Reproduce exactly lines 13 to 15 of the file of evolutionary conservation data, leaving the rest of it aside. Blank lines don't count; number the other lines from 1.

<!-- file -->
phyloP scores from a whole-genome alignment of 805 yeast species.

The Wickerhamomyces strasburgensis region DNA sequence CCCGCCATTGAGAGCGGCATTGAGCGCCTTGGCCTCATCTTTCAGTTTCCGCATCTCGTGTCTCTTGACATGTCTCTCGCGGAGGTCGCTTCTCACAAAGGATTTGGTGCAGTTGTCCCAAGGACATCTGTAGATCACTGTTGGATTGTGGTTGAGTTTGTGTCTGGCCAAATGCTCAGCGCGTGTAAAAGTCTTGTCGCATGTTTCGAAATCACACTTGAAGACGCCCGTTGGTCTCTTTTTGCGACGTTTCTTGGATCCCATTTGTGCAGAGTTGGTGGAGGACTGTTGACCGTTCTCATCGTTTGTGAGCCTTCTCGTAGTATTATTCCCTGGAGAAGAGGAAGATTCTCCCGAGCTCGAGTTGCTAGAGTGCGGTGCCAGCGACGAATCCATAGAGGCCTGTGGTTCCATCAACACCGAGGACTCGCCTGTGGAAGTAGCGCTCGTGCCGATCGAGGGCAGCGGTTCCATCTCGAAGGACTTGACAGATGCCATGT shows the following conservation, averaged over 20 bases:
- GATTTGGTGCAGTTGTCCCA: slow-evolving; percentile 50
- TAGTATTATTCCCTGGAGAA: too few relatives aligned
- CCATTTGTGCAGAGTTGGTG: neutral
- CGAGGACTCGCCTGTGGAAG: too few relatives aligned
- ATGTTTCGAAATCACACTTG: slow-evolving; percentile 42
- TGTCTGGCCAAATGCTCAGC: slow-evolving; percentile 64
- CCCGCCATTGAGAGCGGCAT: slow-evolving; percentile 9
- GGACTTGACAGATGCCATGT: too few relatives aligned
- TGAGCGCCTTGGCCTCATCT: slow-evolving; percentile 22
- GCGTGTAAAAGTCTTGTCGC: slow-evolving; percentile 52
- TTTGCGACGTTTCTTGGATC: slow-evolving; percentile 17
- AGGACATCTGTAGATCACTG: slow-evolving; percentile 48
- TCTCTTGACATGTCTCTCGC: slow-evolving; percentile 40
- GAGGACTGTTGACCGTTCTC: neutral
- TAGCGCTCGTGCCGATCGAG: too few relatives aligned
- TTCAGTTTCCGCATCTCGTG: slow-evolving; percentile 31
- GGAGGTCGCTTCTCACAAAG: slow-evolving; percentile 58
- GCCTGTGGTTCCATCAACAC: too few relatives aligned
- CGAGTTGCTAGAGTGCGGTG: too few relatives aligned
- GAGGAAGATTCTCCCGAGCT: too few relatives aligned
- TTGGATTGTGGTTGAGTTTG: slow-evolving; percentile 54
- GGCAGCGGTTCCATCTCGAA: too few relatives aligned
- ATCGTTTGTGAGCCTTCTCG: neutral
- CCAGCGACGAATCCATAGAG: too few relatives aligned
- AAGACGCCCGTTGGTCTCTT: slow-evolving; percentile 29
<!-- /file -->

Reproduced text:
- TTTGCGACGTTTCTTGGATC: slow-evolving; percentile 17
- AGGACATCTGTAGATCACTG: slow-evolving; percentile 48
- TCTCTTGACATGTCTCTCGC: slow-evolving; percentile 40